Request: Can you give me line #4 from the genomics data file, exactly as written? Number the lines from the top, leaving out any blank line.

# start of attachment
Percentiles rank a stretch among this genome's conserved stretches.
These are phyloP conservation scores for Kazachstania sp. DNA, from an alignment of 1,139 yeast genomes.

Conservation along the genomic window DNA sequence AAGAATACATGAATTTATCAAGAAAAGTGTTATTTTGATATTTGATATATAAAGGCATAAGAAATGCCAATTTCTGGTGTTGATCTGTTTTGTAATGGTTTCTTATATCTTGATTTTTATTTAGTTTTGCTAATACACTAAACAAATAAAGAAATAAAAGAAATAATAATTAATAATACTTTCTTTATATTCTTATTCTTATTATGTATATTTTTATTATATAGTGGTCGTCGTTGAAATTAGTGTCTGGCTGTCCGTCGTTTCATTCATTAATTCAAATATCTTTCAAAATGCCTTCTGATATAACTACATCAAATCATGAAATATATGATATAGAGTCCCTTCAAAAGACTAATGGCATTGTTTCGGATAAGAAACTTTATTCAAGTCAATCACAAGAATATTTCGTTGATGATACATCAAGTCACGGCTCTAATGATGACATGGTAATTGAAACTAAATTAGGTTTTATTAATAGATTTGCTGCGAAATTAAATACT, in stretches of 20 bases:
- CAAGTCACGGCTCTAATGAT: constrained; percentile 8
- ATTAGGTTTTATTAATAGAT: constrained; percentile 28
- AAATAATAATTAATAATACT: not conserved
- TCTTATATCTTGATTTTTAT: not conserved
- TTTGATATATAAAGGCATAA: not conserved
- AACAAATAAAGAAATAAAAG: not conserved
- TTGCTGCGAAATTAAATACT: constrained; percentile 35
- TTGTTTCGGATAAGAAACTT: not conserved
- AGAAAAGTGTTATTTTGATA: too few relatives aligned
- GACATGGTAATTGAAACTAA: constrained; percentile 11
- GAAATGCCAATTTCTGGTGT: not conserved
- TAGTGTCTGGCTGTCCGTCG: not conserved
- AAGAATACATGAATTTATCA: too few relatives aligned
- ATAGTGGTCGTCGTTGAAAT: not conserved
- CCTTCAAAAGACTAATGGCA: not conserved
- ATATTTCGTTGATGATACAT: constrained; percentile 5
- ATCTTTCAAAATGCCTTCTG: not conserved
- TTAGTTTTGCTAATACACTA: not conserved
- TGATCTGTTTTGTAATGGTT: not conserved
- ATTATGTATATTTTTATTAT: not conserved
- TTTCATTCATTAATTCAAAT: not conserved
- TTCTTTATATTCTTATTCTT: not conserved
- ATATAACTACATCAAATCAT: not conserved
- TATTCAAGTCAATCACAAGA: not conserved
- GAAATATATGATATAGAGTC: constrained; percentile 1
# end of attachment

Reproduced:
- CAAGTCACGGCTCTAATGAT: constrained; percentile 8